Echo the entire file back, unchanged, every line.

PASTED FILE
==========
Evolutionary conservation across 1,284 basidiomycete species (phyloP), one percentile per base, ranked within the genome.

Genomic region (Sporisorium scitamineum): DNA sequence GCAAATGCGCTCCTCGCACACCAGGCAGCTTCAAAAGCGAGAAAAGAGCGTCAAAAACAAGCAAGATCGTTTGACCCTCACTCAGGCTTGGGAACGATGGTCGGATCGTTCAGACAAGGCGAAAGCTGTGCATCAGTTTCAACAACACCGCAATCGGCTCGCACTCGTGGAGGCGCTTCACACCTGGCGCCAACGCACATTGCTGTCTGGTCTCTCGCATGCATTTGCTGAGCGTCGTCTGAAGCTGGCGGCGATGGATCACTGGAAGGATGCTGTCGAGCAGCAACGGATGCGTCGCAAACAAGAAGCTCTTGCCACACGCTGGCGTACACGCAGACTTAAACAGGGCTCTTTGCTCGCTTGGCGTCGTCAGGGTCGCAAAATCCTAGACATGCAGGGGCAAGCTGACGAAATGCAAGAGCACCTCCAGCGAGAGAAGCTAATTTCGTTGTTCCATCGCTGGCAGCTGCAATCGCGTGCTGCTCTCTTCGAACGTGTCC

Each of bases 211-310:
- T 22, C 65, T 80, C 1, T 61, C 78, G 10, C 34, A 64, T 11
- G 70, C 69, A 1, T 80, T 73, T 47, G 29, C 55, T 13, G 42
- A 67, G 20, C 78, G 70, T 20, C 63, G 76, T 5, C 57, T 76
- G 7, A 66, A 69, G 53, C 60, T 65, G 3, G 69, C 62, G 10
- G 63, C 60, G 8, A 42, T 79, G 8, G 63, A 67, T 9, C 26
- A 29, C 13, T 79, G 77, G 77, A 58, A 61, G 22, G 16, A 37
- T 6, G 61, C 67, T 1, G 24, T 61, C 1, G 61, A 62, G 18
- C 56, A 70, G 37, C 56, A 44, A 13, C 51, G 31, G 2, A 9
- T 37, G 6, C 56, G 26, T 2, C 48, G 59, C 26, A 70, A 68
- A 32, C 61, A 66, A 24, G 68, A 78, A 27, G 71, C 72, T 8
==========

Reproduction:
Evolutionary conservation across 1,284 basidiomycete species (phyloP), one percentile per base, ranked within the genome.

Genomic region (Sporisorium scitamineum): DNA sequence GCAAATGCGCTCCTCGCACACCAGGCAGCTTCAAAAGCGAGAAAAGAGCGTCAAAAACAAGCAAGATCGTTTGACCCTCACTCAGGCTTGGGAACGATGGTCGGATCGTTCAGACAAGGCGAAAGCTGTGCATCAGTTTCAACAACACCGCAATCGGCTCGCACTCGTGGAGGCGCTTCACACCTGGCGCCAACGCACATTGCTGTCTGGTCTCTCGCATGCATTTGCTGAGCGTCGTCTGAAGCTGGCGGCGATGGATCACTGGAAGGATGCTGTCGAGCAGCAACGGATGCGTCGCAAACAAGAAGCTCTTGCCACACGCTGGCGTACACGCAGACTTAAACAGGGCTCTTTGCTCGCTTGGCGTCGTCAGGGTCGCAAAATCCTAGACATGCAGGGGCAAGCTGACGAAATGCAAGAGCACCTCCAGCGAGAGAAGCTAATTTCGTTGTTCCATCGCTGGCAGCTGCAATCGCGTGCTGCTCTCTTCGAACGTGTCC

Each of bases 211-310:
- T 22, C 65, T 80, C 1, T 61, C 78, G 10, C 34, A 64, T 11
- G 70, C 69, A 1, T 80, T 73, T 47, G 29, C 55, T 13, G 42
- A 67, G 20, C 78, G 70, T 20, C 63, G 76, T 5, C 57, T 76
- G 7, A 66, A 69, G 53, C 60, T 65, G 3, G 69, C 62, G 10
- G 63, C 60, G 8, A 42, T 79, G 8, G 63, A 67, T 9, C 26
- A 29, C 13, T 79, G 77, G 77, A 58, A 61, G 22, G 16, A 37
- T 6, G 61, C 67, T 1, G 24, T 61, C 1, G 61, A 62, G 18
- C 56, A 70, G 37, C 56, A 44, A 13, C 51, G 31, G 2, A 9
- T 37, G 6, C 56, G 26, T 2, C 48, G 59, C 26, A 70, A 68
- A 32, C 61, A 66, A 24, G 68, A 78, A 27, G 71, C 72, T 8